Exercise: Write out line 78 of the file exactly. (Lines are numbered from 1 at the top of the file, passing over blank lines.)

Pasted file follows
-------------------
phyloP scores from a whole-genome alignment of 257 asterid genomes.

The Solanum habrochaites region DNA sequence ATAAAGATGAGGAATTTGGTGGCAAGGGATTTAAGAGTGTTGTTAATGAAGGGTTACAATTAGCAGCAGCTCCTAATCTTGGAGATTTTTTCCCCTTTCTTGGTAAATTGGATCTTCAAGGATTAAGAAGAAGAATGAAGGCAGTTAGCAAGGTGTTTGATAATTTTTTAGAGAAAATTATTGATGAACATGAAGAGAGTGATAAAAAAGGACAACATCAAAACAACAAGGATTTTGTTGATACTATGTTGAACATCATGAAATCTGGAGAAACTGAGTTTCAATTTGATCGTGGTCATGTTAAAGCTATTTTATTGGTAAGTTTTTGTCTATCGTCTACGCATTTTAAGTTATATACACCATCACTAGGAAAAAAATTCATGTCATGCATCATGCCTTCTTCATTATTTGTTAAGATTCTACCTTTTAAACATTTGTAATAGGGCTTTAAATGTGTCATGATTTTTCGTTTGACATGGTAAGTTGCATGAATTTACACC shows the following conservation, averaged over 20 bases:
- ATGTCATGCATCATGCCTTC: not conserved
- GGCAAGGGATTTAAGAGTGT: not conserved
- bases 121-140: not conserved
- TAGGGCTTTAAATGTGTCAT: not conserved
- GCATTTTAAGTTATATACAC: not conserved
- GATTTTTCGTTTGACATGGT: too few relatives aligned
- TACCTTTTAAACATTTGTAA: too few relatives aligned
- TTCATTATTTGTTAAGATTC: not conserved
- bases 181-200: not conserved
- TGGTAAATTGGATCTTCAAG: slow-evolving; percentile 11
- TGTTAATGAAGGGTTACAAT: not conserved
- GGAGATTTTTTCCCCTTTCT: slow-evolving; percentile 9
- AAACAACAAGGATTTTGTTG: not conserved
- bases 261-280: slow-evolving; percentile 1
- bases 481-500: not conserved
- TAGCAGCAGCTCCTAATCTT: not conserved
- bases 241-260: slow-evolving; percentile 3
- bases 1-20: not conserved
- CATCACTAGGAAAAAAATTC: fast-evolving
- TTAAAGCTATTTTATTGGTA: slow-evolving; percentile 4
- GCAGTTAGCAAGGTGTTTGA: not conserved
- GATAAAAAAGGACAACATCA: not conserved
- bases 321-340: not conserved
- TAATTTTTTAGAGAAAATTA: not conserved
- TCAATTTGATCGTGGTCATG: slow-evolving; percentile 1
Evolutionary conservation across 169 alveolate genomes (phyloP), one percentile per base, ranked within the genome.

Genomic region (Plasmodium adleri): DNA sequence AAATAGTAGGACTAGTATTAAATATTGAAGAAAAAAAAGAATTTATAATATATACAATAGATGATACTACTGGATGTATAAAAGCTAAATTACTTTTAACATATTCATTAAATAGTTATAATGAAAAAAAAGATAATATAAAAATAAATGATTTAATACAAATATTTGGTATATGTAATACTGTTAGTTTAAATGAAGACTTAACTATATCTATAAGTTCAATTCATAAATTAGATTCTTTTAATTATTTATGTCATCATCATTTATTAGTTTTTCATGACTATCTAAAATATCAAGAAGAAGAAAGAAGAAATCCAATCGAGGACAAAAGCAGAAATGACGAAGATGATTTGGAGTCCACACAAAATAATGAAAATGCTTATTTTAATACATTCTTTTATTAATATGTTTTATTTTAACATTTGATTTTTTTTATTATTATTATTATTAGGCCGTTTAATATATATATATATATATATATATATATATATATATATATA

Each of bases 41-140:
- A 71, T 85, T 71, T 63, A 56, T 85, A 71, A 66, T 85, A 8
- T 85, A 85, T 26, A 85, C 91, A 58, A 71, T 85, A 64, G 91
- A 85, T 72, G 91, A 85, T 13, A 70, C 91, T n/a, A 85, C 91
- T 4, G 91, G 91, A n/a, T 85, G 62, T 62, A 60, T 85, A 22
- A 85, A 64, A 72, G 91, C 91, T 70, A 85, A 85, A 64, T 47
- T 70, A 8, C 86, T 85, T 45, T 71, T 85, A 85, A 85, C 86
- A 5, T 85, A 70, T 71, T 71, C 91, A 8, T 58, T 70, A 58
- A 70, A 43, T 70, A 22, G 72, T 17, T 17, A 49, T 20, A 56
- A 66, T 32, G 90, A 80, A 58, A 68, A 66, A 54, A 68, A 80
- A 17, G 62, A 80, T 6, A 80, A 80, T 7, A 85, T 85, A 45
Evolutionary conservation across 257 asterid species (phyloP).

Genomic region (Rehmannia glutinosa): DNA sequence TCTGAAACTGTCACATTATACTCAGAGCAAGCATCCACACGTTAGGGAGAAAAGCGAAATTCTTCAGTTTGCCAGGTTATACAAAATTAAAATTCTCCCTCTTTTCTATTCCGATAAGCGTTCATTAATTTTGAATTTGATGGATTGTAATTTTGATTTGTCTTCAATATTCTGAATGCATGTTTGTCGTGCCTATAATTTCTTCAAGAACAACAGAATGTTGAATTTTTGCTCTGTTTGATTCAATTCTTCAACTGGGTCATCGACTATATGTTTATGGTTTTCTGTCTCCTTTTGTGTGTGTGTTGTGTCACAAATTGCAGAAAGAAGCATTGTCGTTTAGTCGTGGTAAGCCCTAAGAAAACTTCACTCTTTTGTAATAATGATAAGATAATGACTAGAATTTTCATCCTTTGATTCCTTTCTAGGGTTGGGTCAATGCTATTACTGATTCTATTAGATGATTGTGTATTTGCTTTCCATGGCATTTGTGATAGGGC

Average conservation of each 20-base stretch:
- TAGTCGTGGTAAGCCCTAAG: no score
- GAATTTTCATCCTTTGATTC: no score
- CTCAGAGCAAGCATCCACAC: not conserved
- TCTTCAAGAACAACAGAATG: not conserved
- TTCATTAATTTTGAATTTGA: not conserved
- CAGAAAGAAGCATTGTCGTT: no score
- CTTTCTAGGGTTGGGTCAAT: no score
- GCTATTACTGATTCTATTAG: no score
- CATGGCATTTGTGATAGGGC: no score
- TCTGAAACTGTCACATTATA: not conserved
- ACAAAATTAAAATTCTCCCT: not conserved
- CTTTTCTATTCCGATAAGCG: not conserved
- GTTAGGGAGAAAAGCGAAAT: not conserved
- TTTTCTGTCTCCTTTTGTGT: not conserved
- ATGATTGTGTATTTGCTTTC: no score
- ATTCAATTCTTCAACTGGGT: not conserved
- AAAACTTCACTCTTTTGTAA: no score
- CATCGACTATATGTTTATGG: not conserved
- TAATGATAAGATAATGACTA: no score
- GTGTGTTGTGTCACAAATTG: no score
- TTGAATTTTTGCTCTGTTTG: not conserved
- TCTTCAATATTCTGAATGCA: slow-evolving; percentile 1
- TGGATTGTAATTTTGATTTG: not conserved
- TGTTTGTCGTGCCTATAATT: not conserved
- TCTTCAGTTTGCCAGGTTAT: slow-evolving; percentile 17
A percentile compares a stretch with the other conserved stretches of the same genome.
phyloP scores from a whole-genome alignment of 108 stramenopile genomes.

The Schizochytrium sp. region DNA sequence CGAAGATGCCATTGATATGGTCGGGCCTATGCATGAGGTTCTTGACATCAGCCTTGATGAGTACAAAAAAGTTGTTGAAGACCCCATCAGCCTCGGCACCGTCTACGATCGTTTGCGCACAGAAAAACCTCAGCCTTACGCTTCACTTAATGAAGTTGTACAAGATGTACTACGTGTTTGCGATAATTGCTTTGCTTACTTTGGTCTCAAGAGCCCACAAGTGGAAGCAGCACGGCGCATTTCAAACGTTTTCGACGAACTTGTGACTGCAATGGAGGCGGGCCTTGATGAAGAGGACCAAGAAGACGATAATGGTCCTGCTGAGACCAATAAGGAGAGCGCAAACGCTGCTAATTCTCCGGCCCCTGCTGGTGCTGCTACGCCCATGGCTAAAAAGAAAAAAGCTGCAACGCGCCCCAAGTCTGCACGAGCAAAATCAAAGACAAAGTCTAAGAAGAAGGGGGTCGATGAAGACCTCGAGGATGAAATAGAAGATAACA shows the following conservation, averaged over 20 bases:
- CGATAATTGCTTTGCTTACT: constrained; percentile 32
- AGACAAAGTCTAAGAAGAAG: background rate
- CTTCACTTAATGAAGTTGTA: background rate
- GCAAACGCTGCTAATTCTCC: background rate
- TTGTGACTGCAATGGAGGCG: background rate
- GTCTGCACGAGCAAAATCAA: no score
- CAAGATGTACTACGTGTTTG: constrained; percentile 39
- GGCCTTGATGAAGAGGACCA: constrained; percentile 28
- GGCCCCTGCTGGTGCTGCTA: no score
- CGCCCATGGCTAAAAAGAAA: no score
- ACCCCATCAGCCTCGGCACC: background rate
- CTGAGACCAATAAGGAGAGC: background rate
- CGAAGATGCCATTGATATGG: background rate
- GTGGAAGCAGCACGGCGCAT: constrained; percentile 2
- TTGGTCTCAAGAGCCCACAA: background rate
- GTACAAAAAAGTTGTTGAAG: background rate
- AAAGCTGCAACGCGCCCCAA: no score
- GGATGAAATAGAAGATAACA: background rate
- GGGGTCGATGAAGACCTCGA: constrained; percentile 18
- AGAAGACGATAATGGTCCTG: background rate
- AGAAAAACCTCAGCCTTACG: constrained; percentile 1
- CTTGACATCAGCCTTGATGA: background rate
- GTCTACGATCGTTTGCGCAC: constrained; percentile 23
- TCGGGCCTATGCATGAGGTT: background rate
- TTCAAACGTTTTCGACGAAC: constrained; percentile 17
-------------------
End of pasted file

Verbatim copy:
- CAAGATGTACTACGTGTTTG: constrained; percentile 39